KnE Energy | VII International Conference on Photonics and Information Optics (PhIO) | pages: 235–240


1. Introduction

The one dimensional array (or chain) of the waveguides in the linear approximation represents the system for discrete diffraction realization. In this paper we will consider the binary linear waveguide array. The unit cell contains two kind of the waveguide, i.e., A-type and B-type. In slowly varying envelopes of the electric field of the continue wave radiation in waveguide is governed by the system of equations for coupled waves [1,2]. If we would like to consider only discrete diffraction [2,3] then the nonlinear properties of the waveguides may be neglected. It cab be considered as the first approximation.

The system of the equations describing the electromagnetic wave propagation in the coupled wave approximation takes the following form


(1) where An and Bn are normalized amplitudes of the electric field in waveguide from n -th unit cell, ζ is the normalized coordinate [1]. We assume that the phase mismatch is zero.

2. Analytical solution of the base equations

To obtain the solution of the system of equations (1) we can use the generation function method. Let us introduce the following functions


Using the equations (1) we can find the equations for the generation functions PA and PB :



From (1) it follows equation ζ2PA+Ω2PA=0 , where Ω2=4cos2(y/2) . The solution of this equation takes the form


The expression for the generation function PB follows from the first equation of (2). If the initial conditions for the amplitudes An and Bn are known, we can define the initial conditions for the generation function


The initial conditions for PA and PB allows us to determine integration constants C1 and C2 . Thus the generation function can be written as




(4) where Ω=2cos(y/2) . Using the orthogonality condition


the solution of the initial system of equations (1) can be written as



3. Particular examples of the field distribution over waveguides

Let us consider the following initial condition that corresponds to strong focusing radiation at ζ=0 : An(0)=A0δn0 and Bn(0)=0 . In this case PA0=A0 and PB0=0 . By the use the expressions (3), (4) and (5) we can write


To compute the integrals in these expressions we may use the formula by Anger, which in this case is looking like





Substitution of the equation (6) into (5) results in the following expression (here we will use the term η=2ζ )


Hence, at n=0 we have A0(ζ)=A0J0(2ζ) . At n1 it follows that



The second equation of (1) may be used to obtain the amplitudes Bn(ζ) . By using the expression (8) for An(ζ) , one can write




the equation for Bn(ζ) can be rewritten as


It follows that



Thus the distribution of the field amplitudes over waveguides in array under considered initial conditions is presented by the expressions (8) and (9). These equations describe the discrete diffraction in binary waveguide array under the condition of the strong focusing at ζ=0 .

Let us consider the case where the both waveguides in unit cell n=0 are illuminated. Initial conditions are following An(0)=A0δn0 and Bn(0)=B0δn0 . In this case we have PA0=A0 and PB0=B0 . The generation function can be written as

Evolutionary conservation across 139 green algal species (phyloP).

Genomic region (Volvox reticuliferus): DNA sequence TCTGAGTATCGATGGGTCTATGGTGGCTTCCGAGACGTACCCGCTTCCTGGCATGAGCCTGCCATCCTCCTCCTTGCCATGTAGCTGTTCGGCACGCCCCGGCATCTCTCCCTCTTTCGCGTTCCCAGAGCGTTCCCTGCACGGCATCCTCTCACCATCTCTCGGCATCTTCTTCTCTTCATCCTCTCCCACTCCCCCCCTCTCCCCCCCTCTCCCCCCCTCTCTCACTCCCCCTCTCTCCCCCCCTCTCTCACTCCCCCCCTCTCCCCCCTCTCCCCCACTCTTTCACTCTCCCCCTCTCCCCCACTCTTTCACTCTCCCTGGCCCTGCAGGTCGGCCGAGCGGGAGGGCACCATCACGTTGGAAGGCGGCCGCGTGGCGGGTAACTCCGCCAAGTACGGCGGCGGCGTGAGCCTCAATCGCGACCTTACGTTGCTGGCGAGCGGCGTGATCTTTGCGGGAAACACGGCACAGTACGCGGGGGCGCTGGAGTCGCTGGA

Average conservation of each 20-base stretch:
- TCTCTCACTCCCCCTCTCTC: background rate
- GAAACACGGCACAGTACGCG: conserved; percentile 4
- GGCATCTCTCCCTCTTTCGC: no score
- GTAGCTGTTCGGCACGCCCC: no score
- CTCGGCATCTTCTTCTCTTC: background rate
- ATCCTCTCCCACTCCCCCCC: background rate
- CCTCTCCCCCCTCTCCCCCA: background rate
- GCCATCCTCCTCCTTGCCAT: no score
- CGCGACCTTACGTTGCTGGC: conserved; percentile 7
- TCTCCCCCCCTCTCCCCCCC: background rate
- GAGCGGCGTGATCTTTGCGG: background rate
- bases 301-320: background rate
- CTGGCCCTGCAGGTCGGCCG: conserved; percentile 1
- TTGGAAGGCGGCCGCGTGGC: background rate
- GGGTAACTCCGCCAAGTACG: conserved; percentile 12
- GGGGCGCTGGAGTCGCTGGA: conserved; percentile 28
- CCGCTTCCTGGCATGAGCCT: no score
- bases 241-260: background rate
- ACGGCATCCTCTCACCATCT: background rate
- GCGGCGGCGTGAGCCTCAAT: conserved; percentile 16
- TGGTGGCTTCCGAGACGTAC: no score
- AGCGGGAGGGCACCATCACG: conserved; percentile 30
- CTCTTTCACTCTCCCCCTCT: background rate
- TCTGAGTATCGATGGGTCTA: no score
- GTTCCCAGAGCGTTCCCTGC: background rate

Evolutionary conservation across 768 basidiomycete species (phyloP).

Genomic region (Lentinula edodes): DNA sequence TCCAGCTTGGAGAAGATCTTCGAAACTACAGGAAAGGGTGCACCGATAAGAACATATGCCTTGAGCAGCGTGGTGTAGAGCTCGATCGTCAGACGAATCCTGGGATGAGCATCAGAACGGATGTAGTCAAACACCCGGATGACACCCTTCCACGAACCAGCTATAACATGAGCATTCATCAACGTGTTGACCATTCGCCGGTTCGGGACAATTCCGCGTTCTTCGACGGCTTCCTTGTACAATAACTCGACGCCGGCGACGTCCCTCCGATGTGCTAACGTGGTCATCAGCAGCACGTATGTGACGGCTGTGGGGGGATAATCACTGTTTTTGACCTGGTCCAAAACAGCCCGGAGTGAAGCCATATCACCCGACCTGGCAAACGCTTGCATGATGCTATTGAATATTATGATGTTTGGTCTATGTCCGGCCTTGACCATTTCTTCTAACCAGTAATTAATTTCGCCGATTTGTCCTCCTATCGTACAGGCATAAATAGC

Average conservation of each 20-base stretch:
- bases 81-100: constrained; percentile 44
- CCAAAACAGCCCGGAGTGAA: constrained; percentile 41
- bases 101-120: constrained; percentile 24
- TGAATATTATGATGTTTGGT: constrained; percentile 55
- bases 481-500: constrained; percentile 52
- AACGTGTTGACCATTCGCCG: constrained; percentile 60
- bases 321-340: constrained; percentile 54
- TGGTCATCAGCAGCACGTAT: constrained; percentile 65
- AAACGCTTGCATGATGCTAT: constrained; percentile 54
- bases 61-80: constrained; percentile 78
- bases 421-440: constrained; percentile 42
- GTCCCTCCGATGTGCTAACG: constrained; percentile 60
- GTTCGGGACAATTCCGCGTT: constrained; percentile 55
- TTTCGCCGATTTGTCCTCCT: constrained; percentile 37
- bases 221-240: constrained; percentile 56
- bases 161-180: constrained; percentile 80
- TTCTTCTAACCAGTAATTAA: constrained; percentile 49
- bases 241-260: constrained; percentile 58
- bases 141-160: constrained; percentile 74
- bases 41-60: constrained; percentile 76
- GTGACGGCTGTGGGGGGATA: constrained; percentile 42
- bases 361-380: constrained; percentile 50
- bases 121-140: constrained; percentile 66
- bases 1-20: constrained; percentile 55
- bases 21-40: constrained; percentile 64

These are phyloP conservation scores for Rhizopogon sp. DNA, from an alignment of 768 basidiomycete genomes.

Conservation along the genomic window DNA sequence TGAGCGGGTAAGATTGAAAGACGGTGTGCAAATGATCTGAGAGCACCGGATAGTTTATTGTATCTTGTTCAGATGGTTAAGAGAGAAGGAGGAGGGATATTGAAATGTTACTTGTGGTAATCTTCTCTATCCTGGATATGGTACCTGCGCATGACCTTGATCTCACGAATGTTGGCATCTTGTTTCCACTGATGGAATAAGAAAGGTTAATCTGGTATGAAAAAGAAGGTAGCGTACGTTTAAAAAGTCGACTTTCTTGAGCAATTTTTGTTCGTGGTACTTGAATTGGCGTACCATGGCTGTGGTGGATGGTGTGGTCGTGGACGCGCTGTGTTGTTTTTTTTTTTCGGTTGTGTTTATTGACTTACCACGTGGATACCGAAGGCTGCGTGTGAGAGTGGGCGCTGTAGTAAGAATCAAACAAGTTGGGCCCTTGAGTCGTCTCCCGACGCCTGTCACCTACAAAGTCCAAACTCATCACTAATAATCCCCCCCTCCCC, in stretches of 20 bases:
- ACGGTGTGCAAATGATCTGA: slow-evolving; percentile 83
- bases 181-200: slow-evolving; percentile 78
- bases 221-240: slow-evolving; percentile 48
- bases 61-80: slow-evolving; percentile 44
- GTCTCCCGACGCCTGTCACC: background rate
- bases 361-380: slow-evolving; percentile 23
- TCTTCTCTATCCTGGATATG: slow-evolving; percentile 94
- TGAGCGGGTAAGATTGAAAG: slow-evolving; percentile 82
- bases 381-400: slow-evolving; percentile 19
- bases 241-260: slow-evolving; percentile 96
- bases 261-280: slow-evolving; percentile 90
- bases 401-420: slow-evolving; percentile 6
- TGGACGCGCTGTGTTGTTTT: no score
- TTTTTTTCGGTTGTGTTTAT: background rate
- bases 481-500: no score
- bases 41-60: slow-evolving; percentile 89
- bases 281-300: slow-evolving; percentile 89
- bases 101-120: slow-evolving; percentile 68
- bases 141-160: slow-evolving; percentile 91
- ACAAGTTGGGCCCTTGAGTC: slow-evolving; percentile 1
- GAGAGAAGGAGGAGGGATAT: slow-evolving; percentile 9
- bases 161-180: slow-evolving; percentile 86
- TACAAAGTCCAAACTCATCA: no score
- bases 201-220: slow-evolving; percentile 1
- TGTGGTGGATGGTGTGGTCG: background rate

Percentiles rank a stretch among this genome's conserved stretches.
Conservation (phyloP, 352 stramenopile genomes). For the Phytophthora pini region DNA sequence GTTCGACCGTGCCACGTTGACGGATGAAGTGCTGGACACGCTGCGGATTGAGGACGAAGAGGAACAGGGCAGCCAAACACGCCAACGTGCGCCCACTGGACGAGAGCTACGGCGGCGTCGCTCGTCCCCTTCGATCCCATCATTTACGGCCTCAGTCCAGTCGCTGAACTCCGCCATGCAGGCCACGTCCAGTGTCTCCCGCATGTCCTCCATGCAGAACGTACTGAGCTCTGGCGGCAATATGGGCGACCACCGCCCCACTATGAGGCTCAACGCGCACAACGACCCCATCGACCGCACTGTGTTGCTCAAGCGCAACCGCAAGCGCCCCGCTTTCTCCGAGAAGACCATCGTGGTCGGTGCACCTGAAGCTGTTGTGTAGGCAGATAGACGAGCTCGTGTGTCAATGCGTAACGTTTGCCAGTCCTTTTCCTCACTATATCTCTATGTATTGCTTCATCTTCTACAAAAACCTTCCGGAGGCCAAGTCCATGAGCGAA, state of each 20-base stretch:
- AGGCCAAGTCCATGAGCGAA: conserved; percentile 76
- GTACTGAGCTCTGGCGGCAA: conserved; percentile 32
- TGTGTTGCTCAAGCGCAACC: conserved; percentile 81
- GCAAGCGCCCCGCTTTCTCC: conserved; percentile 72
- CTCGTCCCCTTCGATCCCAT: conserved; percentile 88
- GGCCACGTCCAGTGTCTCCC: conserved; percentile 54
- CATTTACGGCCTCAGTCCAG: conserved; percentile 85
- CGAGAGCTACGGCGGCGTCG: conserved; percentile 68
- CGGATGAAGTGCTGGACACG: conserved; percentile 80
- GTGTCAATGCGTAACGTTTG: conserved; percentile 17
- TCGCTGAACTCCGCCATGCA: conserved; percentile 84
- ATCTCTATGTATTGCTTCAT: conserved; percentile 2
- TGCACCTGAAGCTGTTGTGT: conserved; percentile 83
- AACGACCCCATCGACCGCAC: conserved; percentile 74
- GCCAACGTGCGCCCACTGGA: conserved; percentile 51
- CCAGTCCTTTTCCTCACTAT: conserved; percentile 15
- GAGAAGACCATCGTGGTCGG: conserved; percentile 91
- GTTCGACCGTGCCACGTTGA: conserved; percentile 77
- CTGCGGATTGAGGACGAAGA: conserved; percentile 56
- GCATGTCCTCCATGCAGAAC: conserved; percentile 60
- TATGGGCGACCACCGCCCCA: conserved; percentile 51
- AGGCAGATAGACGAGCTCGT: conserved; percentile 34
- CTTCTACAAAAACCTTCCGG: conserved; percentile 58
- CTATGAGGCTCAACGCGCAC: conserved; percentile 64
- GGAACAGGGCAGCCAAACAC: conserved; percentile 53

Using the (5) we can write


Two incoming here the integrals have been found previously


The third integral can be defined by the similar way. It results in following expression


So can immediately write down expressions for the distributions of the electric field amplitudes over waveguides for the selected initial conditions


where n=±1,±2,... . The third terms in these expressions represent the interference phenomena in waveguide array.

4. Conclusion

This distribution of field strengths describes discrete diffraction in a binary array of waveguides. For more complex cases of the initial conditions the expressions for the electric fields in waveguides contain terms that account for interference fields in the neighboring waveguides. It should be noted that if the initial conditions are selected as An(0)=(-1)nA0 and Bn(0)=(-1)nB0 , then the diffraction is absent. The equations (1) show that under these conditions the fields in waveguides are invariants. However, the flat band [5,6,7] in the spectrum of the linear waves is absent, as the number of nodes in the unit cell is less than three. In the spectrum there are only two branches that meet dispersive waves along the chain.


We are grateful to Prof. I.R. Gabitov, Dr. E.V. Kazantseva, Dr. V. A. Patrikeev, Dr. N.V. Bikov for enlightening discussions. This research was supported by the Russian Basic Research Foundation (Grant No 15-02-02764).



S. Somekh, E. Garmire, A. Yariv, H.L. Garvin, and R.G. Hunsperger, “Channel Optical Waveguide Directional Couplers,” Appl. Phys. Letts. vol. 22, no 2, pp. 46-47, 1973


A.I. Maimistov, and I.G. Gabitov. “Nonlinear optical effects in artificial materials”, Eur. Phys. J. Special Topics. vol. 147, no. 1, pp. 265-286, 2007.


T. Pertsch, T. Zentgraf, U. Peschel, A. Brauer, and F. Lederer, “Anomalous Refraction and Diffraction in Discrete Optical Systems,” Phys.Rev.Lett. vol. 88, 093901 (4 pp), 2002


O V Borovkova, V E Lobanov, A P Sukhorukov, and A K Sukhorukova, “Controllable discrete diffraction in cascade-induced waveguides", Quantum electron, vol. 39, no. 11, pp. 1050–1054, 2009.


S. Flach, D. Leykam, J.D. Bodyfelt, P. Matthies, and A.S. Desyatnikov, “Detangling flat bands into Fano lattices”, Europhys. Lett. vol. 105, 30001 (6 pp), 2014.


A.I. Maimistov, and I.R. Gabitov, “Optical flat bands in 2D waveguide arrays with alternating sign of refraction index”, J.Phys. Conference Series, vol. 714, 012013 (4 pp), 2016.


A.I. Maimistov and V.A. Patrikeev, “Electromagnetic Wave Propagation in a Quasi-1D Rhombic Linear Optical Waveguide Array”, J.Phys. Conference Series, vol. 737, 012008 (4 pp). 2016, doi:10.1088/1742-6596/737/1/012008



  • Downloads 3
  • Views 30



ISSN: 2413-5453